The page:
This entails a lot of research…which I’ll be sharing in random bits as I learn something that will feed the plot of the book. I’m doing this as much for me as anyone – this way it’s written down somewhere I can find it again 😊 – but perhaps it will entertain or enlighten someone, or provide me with feedback that will be useful! 

Map

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The Odrysian Kingdom, which existed from the early 5th century BC at least until the mid-3rd century BC, was one of the most powerful of its time. Throughout much of its early history it remained an ally of Athens; eventually, Philip of Macedon, Alexander the Great’s father, would conquer it. But in the early part of the common era it was under Roman control, and in one jurisdiction, there was a proconsul governor named Lucius Primus.

According to Dio (54:3:2) Lucius Primus (or he might have been Marcus Primus) stood trial in 22 CE for starting a war against the Odrysae. The Odrysae were Thracian, and Thrace had been an important ally of Rome, especially in the Battle of Actium. Why Lucius Primus started this war I haven’t yet been able to find out, but apparently it was ‘unauthorized’ by Augustus. (Starting a war against allies doesn’t appear at first glance to be a good move on a governor’s part.)  He swore he had Augustus’s approval; Augustus said he didn’t…and Lucius Primus was eventually executed.

The event is mentioned by Dio because it’s important in Augustus’s gradual expansion of power: the jurisdiction Lucius Primus governed was a senatorial province, and it should have been the senate that decided the governor’s fate without Augustus’s interference. That’s not what caught my attention. In furthering the history of my fictional world, I need a reason for my antagonists (a family) to have a grievance against the Emperors. So I think this little bit of history will serve as a template. A governor who starts a war he shouldn’t have, a trial and execution….and then imagination can create a son who, exonerated because he was either too young or serving in another province (haven’t worked out the timelines yet) nurses his grievance and plans a long, multi-generational game of revenge – a game he trains his nephew in as well.

The Place Below: The Maer Cycle Book III, by Dan Fitzerald

In The Place Below, Dan Fitzgerald brings his Maer Cycle to a satisfying conclusion. A generation after the first two books of the series, Sasha, daughter of human and Maer, is now an adult. Empathic, sensitive to touch, her natural skill with languages and communication enhanced as needed by magic, Sasha is searching out the tombs of the Ka-lar, the ‘forever kings’ laid to rest in a form of stasis hundreds of years earlier.  Then one day, her empathetic connection to the minds of the dead encounters an awakened, living Ka-lar among a branch of the Maer who themselves are legendary: the underground-dwelling Skin Maer.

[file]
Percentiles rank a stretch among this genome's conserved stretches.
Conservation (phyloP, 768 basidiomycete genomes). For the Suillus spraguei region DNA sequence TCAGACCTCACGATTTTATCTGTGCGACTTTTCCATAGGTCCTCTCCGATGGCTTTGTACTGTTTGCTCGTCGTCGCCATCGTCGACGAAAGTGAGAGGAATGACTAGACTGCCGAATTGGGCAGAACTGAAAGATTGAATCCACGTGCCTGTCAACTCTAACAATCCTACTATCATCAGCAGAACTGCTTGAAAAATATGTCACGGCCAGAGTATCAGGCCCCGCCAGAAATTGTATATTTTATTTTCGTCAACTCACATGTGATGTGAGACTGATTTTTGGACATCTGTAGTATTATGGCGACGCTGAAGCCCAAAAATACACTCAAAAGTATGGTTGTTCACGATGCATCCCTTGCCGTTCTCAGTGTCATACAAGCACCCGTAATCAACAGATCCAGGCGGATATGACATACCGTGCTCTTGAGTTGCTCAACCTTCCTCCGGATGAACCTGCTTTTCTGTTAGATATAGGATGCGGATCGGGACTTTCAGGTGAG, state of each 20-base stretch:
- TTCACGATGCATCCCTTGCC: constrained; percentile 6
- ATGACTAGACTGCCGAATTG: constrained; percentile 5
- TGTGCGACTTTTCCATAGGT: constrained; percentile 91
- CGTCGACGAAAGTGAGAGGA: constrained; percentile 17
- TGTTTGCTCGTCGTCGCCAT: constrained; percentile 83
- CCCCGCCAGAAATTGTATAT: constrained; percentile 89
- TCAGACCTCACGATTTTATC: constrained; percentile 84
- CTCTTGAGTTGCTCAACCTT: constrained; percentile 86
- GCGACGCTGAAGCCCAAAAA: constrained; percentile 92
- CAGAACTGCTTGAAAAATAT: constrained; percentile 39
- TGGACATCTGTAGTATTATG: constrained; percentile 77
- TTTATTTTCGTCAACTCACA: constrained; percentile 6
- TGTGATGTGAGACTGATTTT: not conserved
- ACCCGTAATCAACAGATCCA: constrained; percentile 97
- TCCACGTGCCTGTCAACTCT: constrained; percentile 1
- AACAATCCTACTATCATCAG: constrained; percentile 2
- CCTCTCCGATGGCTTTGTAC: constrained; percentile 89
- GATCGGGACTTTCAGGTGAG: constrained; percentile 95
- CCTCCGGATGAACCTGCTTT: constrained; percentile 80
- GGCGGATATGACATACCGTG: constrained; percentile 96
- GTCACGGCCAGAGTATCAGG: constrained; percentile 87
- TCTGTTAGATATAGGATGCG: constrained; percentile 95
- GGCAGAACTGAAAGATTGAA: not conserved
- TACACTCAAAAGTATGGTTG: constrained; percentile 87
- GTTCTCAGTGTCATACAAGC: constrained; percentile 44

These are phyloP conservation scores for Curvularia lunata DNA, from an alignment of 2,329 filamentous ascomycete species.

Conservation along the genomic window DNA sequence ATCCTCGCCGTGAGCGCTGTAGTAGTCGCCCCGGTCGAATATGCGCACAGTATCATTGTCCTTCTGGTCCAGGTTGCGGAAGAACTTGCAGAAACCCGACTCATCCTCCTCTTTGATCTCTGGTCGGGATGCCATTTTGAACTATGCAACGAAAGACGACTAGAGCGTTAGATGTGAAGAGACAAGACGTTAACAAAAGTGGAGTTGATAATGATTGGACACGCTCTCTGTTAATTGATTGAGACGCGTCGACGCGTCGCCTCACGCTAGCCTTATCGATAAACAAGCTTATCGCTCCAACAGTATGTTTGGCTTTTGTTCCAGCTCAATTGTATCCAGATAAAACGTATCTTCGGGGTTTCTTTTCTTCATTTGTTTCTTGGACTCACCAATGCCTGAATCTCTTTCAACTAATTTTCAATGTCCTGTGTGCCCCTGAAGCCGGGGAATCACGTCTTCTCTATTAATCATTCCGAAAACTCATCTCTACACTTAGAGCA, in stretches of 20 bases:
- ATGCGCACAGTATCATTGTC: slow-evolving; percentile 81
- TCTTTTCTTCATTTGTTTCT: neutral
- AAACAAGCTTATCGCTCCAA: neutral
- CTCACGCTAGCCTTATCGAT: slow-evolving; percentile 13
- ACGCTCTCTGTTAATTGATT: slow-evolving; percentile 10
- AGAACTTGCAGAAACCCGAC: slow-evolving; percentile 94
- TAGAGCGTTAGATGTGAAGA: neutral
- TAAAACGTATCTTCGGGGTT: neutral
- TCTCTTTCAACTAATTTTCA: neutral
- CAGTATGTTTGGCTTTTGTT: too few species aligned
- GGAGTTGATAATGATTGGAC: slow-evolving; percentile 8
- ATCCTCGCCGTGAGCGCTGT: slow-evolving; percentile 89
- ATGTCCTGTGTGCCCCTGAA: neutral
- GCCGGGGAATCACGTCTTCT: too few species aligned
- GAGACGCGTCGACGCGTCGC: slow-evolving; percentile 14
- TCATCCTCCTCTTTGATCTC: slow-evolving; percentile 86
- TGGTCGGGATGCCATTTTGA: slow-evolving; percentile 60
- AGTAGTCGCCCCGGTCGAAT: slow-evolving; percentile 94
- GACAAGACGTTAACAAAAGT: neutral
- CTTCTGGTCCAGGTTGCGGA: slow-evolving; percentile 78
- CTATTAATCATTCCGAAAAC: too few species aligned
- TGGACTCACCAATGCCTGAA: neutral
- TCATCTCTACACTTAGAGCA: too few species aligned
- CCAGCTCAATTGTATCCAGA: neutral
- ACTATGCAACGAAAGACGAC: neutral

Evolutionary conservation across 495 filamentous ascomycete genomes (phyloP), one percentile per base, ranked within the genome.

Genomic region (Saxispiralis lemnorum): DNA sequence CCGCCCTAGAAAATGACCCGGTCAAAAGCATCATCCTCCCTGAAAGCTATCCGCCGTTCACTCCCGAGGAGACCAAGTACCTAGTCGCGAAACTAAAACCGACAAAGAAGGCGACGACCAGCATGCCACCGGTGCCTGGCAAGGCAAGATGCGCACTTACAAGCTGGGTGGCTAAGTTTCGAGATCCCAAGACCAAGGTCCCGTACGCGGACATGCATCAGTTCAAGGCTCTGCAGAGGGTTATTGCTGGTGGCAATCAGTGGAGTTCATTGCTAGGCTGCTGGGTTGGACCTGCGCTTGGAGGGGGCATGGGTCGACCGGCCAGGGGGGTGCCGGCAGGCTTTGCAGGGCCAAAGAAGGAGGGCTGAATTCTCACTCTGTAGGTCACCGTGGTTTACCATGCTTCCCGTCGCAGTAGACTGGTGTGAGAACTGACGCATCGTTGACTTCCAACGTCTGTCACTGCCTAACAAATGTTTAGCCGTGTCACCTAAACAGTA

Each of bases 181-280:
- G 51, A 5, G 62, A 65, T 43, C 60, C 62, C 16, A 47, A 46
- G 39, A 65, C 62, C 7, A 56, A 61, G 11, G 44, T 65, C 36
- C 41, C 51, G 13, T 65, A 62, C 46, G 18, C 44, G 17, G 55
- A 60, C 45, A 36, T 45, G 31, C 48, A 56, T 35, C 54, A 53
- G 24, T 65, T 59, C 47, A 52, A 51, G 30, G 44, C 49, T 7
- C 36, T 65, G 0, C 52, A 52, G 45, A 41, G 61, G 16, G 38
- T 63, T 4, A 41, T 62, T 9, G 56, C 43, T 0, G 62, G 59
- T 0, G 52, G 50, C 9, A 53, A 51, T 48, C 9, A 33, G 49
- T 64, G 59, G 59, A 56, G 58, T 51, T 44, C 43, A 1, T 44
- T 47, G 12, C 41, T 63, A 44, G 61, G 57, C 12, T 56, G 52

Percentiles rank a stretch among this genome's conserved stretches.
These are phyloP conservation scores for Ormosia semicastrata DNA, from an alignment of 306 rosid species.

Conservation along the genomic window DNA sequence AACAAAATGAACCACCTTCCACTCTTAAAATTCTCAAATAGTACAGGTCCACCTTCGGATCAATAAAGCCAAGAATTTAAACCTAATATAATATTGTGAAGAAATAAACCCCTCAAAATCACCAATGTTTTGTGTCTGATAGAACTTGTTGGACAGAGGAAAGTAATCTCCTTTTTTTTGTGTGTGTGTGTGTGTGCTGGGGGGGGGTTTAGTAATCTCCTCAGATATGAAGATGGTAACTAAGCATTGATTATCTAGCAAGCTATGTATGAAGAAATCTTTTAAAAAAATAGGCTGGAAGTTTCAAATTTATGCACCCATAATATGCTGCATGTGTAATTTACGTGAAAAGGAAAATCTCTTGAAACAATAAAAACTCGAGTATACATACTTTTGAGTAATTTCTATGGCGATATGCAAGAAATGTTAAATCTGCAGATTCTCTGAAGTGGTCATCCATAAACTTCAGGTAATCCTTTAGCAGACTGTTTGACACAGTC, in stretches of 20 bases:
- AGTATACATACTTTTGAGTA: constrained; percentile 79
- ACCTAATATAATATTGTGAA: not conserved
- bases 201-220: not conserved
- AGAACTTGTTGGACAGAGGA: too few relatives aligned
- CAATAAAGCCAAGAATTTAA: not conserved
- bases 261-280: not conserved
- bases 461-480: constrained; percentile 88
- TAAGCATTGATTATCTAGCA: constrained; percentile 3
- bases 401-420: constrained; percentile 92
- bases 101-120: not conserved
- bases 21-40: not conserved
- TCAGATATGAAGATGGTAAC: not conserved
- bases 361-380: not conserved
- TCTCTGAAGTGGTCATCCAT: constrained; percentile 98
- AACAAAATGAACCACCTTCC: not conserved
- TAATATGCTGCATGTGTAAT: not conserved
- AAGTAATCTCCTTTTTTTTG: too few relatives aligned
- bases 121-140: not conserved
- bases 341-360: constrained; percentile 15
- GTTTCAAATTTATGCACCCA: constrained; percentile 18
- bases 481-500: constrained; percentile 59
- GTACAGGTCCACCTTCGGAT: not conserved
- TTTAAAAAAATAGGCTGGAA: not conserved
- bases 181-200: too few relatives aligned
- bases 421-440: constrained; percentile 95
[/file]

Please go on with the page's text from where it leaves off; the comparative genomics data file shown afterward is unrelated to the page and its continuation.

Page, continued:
The book alternates between the viewpoints of Sasha and Kuun, the awakened Ka-lar, and they serve as counterbalances to each other: Kuun, who at first presents as confident and powerful, slowly reveals motives and doubts; Sasha, who presents as unsure and solitary by nature, grows into her own competence and agency. Familiar characters—Sinnie, Finn, Tcheen—are reintroduced, but as characters to support Sasha in her quest, not to direct and overshadow her.

Kuun, the scholar-scientist Forever King, choosing stasis in the face of unfinished research in a time of plague, is a nuanced and ambiguous character, his motives slowly revealed over the course of his narrative. Again, Fitzgerald’s themes of communication and understanding play into the development of his character and his actions.

Like Fitzgerald’s first two books, this is fantasy with few battles and heroics of a martial sort, but with questions asked and answered about the power of language; about acceptance of differences that are superficial; about what we might sacrifice for the good of the whole. Commonalities that connect, not contrasts that divide. Sasha, neither human nor Maer, embodies both the possibility and the questions that arise about differences between Maer and human, a question that will be, finally, answered through Kuun’s determination. Recommended (as is the whole series) for readers wanting character-centred fantasy that makes them think.

Find The Maer Cycle, including an omnibus edition with bonus features here.

Dan Fitzgerald

Dan Fitzgerald is the fantasy author of the Maer Cycle trilogy (character-driven low-magic fantasy) and the upcoming Weirdwater Confluence duology (sword-free fantasy with unusual love stories). The Living Waters comes out October 15, 2021 and The Isle of a Thousand Worlds arrives January 15, 2022, both from Shadow Spark Publishing.